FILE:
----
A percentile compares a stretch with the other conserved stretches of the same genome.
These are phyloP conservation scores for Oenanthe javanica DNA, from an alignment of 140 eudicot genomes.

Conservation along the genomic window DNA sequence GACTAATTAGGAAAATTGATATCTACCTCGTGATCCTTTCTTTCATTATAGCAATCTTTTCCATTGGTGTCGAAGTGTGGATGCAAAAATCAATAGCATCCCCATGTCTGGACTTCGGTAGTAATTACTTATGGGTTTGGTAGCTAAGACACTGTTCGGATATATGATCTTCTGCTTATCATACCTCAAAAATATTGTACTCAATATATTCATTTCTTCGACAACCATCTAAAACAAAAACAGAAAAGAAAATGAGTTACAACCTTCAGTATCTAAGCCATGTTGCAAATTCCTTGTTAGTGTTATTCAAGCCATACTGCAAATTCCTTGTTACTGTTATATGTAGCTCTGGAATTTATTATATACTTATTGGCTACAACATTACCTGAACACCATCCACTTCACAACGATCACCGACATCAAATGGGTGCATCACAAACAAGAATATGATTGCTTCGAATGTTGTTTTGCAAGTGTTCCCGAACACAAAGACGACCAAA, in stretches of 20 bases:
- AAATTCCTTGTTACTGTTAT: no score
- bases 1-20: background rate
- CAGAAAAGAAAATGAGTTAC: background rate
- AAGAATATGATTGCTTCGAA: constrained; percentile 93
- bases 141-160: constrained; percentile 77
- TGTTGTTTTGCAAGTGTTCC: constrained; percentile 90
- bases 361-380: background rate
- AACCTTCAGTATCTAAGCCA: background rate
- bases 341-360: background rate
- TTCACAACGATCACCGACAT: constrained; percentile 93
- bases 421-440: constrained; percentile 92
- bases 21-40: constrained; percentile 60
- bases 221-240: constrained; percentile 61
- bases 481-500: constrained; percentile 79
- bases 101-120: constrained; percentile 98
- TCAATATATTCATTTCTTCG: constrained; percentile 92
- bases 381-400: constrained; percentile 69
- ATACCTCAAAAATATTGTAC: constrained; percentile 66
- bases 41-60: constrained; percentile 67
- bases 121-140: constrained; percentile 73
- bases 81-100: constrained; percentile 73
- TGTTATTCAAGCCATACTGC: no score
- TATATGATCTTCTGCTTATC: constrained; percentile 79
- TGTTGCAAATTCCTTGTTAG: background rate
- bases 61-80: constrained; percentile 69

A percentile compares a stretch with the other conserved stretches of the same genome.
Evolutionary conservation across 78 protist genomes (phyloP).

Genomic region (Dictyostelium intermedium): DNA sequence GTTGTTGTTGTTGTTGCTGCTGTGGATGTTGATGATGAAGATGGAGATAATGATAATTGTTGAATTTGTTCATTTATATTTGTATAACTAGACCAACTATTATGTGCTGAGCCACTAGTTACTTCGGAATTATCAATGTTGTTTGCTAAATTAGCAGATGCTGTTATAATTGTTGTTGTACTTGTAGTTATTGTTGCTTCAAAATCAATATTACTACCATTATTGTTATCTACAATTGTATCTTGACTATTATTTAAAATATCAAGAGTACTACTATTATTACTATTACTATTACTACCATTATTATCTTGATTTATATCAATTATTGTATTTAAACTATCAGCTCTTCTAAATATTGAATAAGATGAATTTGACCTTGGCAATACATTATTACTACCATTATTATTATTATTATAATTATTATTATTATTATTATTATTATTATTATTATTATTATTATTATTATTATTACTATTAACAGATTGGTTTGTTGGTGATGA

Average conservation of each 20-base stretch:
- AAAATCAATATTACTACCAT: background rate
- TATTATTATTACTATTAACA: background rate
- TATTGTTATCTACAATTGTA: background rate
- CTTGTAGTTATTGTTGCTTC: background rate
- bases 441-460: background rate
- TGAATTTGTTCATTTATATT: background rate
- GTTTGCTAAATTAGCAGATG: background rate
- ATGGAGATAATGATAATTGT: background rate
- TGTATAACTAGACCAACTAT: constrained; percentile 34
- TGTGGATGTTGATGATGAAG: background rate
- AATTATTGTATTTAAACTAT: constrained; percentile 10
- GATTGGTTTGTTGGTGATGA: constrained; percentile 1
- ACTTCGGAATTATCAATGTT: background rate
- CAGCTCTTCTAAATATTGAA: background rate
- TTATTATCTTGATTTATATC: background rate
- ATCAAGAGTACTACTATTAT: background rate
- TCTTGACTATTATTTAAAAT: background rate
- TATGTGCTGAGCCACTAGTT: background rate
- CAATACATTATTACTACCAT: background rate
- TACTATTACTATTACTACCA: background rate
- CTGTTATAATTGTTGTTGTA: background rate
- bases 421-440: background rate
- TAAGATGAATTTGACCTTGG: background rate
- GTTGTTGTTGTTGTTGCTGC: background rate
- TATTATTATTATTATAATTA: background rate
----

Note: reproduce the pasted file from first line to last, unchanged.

A percentile compares a stretch with the other conserved stretches of the same genome.
These are phyloP conservation scores for Oenanthe javanica DNA, from an alignment of 140 eudicot genomes.

Conservation along the genomic window DNA sequence GACTAATTAGGAAAATTGATATCTACCTCGTGATCCTTTCTTTCATTATAGCAATCTTTTCCATTGGTGTCGAAGTGTGGATGCAAAAATCAATAGCATCCCCATGTCTGGACTTCGGTAGTAATTACTTATGGGTTTGGTAGCTAAGACACTGTTCGGATATATGATCTTCTGCTTATCATACCTCAAAAATATTGTACTCAATATATTCATTTCTTCGACAACCATCTAAAACAAAAACAGAAAAGAAAATGAGTTACAACCTTCAGTATCTAAGCCATGTTGCAAATTCCTTGTTAGTGTTATTCAAGCCATACTGCAAATTCCTTGTTACTGTTATATGTAGCTCTGGAATTTATTATATACTTATTGGCTACAACATTACCTGAACACCATCCACTTCACAACGATCACCGACATCAAATGGGTGCATCACAAACAAGAATATGATTGCTTCGAATGTTGTTTTGCAAGTGTTCCCGAACACAAAGACGACCAAA, in stretches of 20 bases:
- AAATTCCTTGTTACTGTTAT: no score
- bases 1-20: background rate
- CAGAAAAGAAAATGAGTTAC: background rate
- AAGAATATGATTGCTTCGAA: constrained; percentile 93
- bases 141-160: constrained; percentile 77
- TGTTGTTTTGCAAGTGTTCC: constrained; percentile 90
- bases 361-380: background rate
- AACCTTCAGTATCTAAGCCA: background rate
- bases 341-360: background rate
- TTCACAACGATCACCGACAT: constrained; percentile 93
- bases 421-440: constrained; percentile 92
- bases 21-40: constrained; percentile 60
- bases 221-240: constrained; percentile 61
- bases 481-500: constrained; percentile 79
- bases 101-120: constrained; percentile 98
- TCAATATATTCATTTCTTCG: constrained; percentile 92
- bases 381-400: constrained; percentile 69
- ATACCTCAAAAATATTGTAC: constrained; percentile 66
- bases 41-60: constrained; percentile 67
- bases 121-140: constrained; percentile 73
- bases 81-100: constrained; percentile 73
- TGTTATTCAAGCCATACTGC: no score
- TATATGATCTTCTGCTTATC: constrained; percentile 79
- TGTTGCAAATTCCTTGTTAG: background rate
- bases 61-80: constrained; percentile 69

A percentile compares a stretch with the other conserved stretches of the same genome.
Evolutionary conservation across 78 protist genomes (phyloP).

Genomic region (Dictyostelium intermedium): DNA sequence GTTGTTGTTGTTGTTGCTGCTGTGGATGTTGATGATGAAGATGGAGATAATGATAATTGTTGAATTTGTTCATTTATATTTGTATAACTAGACCAACTATTATGTGCTGAGCCACTAGTTACTTCGGAATTATCAATGTTGTTTGCTAAATTAGCAGATGCTGTTATAATTGTTGTTGTACTTGTAGTTATTGTTGCTTCAAAATCAATATTACTACCATTATTGTTATCTACAATTGTATCTTGACTATTATTTAAAATATCAAGAGTACTACTATTATTACTATTACTATTACTACCATTATTATCTTGATTTATATCAATTATTGTATTTAAACTATCAGCTCTTCTAAATATTGAATAAGATGAATTTGACCTTGGCAATACATTATTACTACCATTATTATTATTATTATAATTATTATTATTATTATTATTATTATTATTATTATTATTATTATTATTATTATTACTATTAACAGATTGGTTTGTTGGTGATGA

Average conservation of each 20-base stretch:
- AAAATCAATATTACTACCAT: background rate
- TATTATTATTACTATTAACA: background rate
- TATTGTTATCTACAATTGTA: background rate
- CTTGTAGTTATTGTTGCTTC: background rate
- bases 441-460: background rate
- TGAATTTGTTCATTTATATT: background rate
- GTTTGCTAAATTAGCAGATG: background rate
- ATGGAGATAATGATAATTGT: background rate
- TGTATAACTAGACCAACTAT: constrained; percentile 34
- TGTGGATGTTGATGATGAAG: background rate
- AATTATTGTATTTAAACTAT: constrained; percentile 10
- GATTGGTTTGTTGGTGATGA: constrained; percentile 1
- ACTTCGGAATTATCAATGTT: background rate
- CAGCTCTTCTAAATATTGAA: background rate
- TTATTATCTTGATTTATATC: background rate
- ATCAAGAGTACTACTATTAT: background rate
- TCTTGACTATTATTTAAAAT: background rate
- TATGTGCTGAGCCACTAGTT: background rate
- CAATACATTATTACTACCAT: background rate
- TACTATTACTATTACTACCA: background rate
- CTGTTATAATTGTTGTTGTA: background rate
- bases 421-440: background rate
- TAAGATGAATTTGACCTTGG: background rate
- GTTGTTGTTGTTGTTGCTGC: background rate
- TATTATTATTATTATAATTA: background rate